The sport literature yields little information concerning the available methods or processes coaches can use to obtain feedback about their coaching. This is unfortunate given that evaluative feedback about one’s coaching performance is useful in terms of providing direction for professional coach development (Mallett & Côté, 2006). As a follow-up to O’Boyle (2014), the purpose of this Best Practices paper is to offer a sample protocol for employing a 360-degree feedback system for coaches working in high performance settings. We draw on a review of the coach evaluation and 360-degree feedback literature, along with insights shared from Canadian intercollegiate head coaches to highlight some of the potential benefits and challenges of implementing a 360-degree feedback system in sport. We then suggest ‘best practices’ for effectively integrating this appraisal system and provide an example coach report to illustrate how feedback would be provided to a coach following a 360-degree feedback protocol. It is our hope that this sample protocol paper will encourage coaches, athletic directors, and other sport administrators to integrate comprehensive coach feedback practices in their sporting programs.
Matt Hoffmann is a PhD candidate in the Department of Kinesiology at the University of Windsor. He is primarily interested in exploring the dynamics of peer mentoring relationships between athletes, including the benefits of such relationships for both mentees and mentors. He has received provincial and federal funding to support his research during graduate school.
Ashley Duguay is a PhD candidate in the Department of Kinesiology at the University of Windsor. Through her research, she seeks to better understand group dynamics in sport and is particularly interested in using a social network approach to examine athlete leadership. She has received provincial and federal funding to support her research.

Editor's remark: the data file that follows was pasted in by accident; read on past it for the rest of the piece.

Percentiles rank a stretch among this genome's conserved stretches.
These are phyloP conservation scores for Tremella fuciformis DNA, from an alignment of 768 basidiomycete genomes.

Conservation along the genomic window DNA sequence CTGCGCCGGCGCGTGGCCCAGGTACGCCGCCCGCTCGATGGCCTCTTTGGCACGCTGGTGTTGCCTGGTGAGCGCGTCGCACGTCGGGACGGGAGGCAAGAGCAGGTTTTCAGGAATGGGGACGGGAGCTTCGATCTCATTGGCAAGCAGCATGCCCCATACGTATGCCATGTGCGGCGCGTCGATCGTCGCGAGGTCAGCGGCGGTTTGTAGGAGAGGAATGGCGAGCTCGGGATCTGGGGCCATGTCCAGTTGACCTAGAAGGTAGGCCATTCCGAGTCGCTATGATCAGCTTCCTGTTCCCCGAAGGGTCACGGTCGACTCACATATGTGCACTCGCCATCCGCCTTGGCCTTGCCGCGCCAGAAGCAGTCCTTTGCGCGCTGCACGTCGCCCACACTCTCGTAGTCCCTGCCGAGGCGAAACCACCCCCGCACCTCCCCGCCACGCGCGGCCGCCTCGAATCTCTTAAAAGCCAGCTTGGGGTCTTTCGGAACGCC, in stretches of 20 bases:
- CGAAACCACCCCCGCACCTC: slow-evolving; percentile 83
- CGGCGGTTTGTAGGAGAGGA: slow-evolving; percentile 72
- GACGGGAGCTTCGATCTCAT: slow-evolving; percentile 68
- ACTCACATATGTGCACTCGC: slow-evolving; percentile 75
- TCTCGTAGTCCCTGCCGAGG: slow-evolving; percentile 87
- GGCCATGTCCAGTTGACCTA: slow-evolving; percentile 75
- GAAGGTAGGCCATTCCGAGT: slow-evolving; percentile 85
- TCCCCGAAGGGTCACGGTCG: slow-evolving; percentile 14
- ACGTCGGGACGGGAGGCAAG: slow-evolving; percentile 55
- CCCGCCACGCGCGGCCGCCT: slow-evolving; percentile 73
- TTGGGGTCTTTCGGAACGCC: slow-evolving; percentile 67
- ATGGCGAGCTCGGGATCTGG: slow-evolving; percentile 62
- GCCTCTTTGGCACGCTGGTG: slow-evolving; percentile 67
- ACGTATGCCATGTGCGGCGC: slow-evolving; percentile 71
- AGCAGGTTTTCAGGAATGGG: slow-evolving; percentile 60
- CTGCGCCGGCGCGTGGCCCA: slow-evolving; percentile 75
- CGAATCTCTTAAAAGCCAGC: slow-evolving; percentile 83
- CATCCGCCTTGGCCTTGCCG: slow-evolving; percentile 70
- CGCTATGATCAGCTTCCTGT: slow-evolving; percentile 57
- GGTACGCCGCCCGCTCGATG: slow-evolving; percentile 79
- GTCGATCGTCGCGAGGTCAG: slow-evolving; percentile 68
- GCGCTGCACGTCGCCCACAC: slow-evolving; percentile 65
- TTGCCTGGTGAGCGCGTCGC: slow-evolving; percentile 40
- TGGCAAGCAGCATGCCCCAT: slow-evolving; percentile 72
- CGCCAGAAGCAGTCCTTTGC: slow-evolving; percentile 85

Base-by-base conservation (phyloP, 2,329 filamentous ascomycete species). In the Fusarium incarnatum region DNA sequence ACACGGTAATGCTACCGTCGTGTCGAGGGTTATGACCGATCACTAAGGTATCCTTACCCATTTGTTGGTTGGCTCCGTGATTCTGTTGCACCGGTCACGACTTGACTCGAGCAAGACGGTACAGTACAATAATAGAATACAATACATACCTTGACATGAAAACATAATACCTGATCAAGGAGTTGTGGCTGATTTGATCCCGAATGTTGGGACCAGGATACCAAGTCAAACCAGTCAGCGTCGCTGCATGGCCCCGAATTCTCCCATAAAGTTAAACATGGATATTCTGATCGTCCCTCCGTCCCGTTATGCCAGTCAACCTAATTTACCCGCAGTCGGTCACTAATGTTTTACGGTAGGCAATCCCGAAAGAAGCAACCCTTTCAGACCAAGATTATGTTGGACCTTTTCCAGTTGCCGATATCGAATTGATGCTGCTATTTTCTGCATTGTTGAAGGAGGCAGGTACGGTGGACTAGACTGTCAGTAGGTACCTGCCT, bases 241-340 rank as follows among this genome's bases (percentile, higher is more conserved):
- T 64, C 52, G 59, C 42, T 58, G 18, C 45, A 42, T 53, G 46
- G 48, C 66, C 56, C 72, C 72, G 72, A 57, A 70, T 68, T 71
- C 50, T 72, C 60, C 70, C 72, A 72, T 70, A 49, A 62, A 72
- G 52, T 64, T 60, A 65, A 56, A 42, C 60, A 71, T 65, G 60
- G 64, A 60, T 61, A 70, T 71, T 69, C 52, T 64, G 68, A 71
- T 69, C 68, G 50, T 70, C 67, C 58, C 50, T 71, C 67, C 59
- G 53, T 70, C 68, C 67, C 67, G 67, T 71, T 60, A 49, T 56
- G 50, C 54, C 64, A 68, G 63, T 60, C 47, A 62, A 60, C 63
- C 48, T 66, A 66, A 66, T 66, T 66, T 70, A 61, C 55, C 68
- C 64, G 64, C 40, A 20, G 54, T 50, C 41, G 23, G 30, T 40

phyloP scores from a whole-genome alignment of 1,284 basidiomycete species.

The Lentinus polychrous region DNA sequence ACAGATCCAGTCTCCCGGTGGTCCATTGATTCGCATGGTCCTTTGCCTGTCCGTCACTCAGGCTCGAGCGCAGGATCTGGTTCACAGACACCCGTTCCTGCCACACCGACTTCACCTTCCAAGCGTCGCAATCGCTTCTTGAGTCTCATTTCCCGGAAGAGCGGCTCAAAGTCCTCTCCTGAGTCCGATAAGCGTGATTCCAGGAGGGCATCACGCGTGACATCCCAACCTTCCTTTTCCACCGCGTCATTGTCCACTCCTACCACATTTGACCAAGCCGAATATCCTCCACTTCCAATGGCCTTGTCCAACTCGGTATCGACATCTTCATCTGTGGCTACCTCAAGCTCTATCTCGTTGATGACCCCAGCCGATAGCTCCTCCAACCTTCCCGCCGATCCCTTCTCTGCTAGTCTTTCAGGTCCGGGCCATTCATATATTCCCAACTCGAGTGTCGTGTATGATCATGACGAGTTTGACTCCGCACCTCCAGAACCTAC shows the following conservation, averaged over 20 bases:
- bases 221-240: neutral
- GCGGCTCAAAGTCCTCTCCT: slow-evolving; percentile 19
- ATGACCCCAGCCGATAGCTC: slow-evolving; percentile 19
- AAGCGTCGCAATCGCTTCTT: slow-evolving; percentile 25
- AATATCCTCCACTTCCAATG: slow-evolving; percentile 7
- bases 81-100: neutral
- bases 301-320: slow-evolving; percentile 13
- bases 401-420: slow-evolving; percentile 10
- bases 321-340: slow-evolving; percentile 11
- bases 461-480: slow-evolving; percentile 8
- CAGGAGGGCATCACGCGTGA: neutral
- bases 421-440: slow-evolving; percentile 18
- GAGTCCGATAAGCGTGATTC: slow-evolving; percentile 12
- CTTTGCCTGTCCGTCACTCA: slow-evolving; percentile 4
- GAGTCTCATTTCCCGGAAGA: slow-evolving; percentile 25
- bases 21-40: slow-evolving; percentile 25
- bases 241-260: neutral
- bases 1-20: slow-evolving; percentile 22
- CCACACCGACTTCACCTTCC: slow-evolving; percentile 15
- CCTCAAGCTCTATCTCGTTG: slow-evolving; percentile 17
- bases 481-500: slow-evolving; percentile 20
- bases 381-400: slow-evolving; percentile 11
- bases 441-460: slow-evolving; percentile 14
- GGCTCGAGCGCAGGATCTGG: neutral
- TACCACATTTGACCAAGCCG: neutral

Michelle Guerrero is a PhD candidate in the Department of Kinesiology at the University of Windsor. Her main research interests pertain to imagery use in physical activity settings and sport participation among individuals with disabilities. She is a certified health and wellness consultant and has received provincial and federal research funding.
Todd Loughead is a professor in the area of sport psychology in the Faculty of Human Kinetics at the University of Windsor. His current research interests include group dynamics in sport with a focus on developing athlete leadership skills, the importance of enhancing cohesion in sport, and the influence of peer-to-peer mentoring in sport and its impact on team functioning. He is a certified practitioner with the Canadian Sport Psychology Association and has extensive experience consulting with athletes.
Krista Munroe-Chandler is recognized for her work in the psychology of sport. She is a full professor in the Faculty of Human Kinetics at the University of Windsor, Canada. Her research interests include imagery use in sport and exercise as well as youth sport development. She works with athletes (both able bodied and athletes with a disability) of all ages, levels, and sport helping them achieve their personal performance goals.